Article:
“The culture of irony is the culture of postmodernism, which I would furiously want to denounce. We have to act ethically and politically. Irony is a defensive position, against reality. It always knows what to think about reality. The idea of commitment and engagement is central to me, which is not ironic.”
Between 1887 and 1892, John C.H. Grabill sent 188 photographs to the Library of Congress for copyright protection. Grabill is known as a western photographer, documenting many aspects of frontier life — hunting, mining, western town landscapes and white settlers’ relationships with Native Americans. Most of his work is centered on Deadwood in the late 1880s and 1890s. He is most often cited for his photographs in the aftermath of the Wounded Knee Massacre on the Pine Ridge Indian Reservation.
Half hour documentary from 1967 about the great Bluesman by Les Blank …NOTES “…A short film about the Texas blues singer Lightnin’ (Sam) Hopkins. Built around what I gather was the return of Hopkins to his home town for a visit sometime in 1967, as much a celebration of a mode of life as it is a study of a kind of music. It is also fairly conventional film making (the conventions of documentary poetic realism), but in Hopkins and his friends it has a quality of life rather than a fabricated group image for a subject. Almost everybody in “Blues Accordin’ to Lightnin’ Hopkins” seems to be a performer. But Hopkins himself controls the film’s moods. Not so much in his exposition of the meaning of the blues as in what he makes of them when he sings and plays his guitar.” New York Times, 1967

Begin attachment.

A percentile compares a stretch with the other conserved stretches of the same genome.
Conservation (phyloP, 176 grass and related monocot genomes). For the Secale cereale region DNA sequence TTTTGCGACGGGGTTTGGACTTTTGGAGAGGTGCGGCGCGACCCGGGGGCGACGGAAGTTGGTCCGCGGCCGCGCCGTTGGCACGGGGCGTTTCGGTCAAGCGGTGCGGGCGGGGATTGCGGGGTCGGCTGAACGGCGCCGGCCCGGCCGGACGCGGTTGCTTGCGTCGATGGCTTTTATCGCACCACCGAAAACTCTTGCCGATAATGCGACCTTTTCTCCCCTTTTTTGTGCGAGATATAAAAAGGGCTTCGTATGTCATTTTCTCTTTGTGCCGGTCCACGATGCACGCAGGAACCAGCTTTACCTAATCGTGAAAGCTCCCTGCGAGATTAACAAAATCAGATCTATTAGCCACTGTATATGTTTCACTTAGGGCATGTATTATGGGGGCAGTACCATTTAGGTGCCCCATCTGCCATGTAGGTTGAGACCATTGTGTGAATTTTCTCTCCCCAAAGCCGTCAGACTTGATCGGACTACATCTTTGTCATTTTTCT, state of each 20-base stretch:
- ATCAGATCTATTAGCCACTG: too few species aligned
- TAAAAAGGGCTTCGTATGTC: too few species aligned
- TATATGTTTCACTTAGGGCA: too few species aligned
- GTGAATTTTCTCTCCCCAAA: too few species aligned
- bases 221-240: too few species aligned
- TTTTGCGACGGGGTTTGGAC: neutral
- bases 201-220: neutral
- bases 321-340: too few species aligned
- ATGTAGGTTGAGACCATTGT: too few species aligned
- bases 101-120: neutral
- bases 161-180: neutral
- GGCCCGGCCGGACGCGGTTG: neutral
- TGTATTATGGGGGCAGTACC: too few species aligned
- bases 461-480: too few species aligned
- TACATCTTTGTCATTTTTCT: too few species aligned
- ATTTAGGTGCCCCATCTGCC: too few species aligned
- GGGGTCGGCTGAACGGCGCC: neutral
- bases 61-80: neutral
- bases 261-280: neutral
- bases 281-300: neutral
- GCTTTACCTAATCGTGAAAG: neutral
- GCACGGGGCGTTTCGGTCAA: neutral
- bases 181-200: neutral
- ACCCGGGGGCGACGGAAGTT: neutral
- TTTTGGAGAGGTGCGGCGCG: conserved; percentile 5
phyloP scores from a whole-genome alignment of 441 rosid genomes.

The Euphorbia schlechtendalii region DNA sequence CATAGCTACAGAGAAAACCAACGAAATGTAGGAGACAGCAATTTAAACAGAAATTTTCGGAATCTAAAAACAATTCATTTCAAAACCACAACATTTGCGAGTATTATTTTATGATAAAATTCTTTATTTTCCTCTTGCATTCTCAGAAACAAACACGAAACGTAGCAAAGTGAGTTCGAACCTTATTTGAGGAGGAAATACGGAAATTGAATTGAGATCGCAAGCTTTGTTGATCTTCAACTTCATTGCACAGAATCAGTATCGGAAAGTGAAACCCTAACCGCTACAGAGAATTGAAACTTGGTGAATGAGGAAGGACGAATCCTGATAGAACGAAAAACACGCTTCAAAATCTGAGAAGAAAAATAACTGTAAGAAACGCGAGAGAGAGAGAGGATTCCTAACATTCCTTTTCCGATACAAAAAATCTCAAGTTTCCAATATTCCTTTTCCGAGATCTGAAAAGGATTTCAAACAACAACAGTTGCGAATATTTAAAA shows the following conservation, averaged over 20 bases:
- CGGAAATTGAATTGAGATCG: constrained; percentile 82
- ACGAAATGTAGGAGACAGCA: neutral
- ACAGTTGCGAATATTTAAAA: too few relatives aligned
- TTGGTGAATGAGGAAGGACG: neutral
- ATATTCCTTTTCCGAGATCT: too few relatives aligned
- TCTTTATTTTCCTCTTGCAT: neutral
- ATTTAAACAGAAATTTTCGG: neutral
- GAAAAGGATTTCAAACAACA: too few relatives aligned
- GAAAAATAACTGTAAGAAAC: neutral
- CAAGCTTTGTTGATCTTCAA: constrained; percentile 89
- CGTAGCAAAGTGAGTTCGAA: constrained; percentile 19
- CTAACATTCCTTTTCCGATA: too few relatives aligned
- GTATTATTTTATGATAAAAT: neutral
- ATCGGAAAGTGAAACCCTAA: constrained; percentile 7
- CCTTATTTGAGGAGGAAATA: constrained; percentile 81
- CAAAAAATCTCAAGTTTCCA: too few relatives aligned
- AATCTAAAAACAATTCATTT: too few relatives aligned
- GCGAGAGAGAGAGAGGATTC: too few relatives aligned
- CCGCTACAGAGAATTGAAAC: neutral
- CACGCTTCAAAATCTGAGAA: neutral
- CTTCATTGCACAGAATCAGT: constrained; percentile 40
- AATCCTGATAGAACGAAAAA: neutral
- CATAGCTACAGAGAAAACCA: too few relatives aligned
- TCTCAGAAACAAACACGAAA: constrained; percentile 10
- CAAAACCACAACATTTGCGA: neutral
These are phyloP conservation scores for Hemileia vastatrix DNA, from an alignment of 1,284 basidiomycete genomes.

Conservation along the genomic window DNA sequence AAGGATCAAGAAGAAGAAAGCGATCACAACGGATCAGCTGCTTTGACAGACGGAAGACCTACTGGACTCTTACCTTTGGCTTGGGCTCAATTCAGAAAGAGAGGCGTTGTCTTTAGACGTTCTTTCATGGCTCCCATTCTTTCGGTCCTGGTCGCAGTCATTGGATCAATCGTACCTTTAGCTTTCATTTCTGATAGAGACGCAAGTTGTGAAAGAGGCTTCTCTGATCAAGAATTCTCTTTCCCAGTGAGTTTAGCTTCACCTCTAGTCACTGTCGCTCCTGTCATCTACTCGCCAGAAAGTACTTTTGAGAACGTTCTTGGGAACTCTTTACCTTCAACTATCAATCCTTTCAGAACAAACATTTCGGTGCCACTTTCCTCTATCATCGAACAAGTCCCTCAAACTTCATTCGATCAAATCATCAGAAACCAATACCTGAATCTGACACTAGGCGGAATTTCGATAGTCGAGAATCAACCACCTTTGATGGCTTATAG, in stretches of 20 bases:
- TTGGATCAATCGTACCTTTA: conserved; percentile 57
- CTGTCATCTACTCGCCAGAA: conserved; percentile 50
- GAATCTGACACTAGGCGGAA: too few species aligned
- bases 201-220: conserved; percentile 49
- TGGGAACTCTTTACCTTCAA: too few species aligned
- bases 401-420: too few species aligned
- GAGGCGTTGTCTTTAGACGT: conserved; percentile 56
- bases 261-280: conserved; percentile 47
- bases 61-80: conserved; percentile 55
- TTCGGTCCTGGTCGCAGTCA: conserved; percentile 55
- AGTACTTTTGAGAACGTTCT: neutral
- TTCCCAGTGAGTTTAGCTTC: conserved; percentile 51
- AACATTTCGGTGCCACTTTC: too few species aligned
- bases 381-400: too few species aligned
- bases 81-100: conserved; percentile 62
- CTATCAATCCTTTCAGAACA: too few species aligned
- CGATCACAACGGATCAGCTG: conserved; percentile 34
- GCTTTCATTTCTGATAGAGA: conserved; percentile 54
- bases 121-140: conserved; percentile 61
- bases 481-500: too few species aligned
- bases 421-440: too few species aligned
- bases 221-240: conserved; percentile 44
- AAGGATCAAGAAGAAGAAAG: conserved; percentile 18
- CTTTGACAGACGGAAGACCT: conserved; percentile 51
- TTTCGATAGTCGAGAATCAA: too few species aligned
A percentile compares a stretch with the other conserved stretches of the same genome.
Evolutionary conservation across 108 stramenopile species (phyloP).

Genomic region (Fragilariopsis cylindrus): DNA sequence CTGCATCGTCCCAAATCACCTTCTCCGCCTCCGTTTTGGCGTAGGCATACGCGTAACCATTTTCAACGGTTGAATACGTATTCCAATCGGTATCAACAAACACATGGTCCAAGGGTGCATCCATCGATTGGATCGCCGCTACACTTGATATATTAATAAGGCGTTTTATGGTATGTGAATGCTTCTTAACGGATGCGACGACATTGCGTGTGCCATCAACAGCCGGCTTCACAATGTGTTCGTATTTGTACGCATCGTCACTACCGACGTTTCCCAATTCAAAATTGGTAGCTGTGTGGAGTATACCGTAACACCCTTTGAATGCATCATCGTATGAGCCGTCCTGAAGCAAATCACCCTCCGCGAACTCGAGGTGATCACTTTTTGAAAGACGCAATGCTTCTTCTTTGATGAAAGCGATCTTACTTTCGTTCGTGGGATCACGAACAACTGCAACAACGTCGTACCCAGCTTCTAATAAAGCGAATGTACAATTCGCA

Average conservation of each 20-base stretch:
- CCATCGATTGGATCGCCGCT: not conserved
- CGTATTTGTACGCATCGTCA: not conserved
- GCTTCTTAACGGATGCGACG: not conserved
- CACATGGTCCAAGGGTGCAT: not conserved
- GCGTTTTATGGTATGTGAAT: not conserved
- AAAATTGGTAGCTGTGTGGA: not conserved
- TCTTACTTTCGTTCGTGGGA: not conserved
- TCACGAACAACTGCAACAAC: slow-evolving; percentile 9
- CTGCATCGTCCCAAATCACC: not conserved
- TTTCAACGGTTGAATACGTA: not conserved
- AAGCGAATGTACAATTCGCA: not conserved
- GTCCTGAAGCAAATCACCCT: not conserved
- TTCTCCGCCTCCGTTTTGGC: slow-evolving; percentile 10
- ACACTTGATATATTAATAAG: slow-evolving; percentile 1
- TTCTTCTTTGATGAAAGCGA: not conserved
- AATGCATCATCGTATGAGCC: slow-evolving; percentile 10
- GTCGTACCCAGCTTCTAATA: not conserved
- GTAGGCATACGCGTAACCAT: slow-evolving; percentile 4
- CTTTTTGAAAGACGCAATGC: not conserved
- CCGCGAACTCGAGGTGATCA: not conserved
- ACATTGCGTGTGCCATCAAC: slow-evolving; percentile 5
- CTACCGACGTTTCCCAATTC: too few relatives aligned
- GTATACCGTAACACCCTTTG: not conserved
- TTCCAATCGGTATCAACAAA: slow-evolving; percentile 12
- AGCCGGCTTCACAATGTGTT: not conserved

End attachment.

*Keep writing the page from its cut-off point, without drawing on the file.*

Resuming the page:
In the dreamachine’s original form, a dreamachine is made from a cylinder with slits cut in the sides. The cylinder is placed on a record turntable and rotated at 78 or 45 revolutions per minute. A light bulb is suspended in the center of the cylinder and the rotation speed allows the light to come out from the holes at a constant frequency of between 8 and 13 pulses per second. This frequency range corresponds to alpha waves, electrical oscillations normally present in the human brain while relaxing.
A dreamachine is “viewed” with the eyes closed: the pulsating light stimulates the optical nerve and alters the brain’s electrical oscillations. The “viewer” experiences increasingly bright, complex patterns of color behind their closed eyelids. The patterns become shapes and symbols, swirling around, until the “viewer” feels surrounded by colors. It is claimed that viewing a dreamachine allows one to enter a hypnagogic state. This experience may sometimes be quite intense, but to escape from it, one needs only to open one’s eyes.
A dreamachine may be dangerous for people with photosensitive epilepsy or other nervous disorders. It is thought that one out of 10,000 adults will experience a seizure while viewing the device; about twice as many children will have a similar ill effect.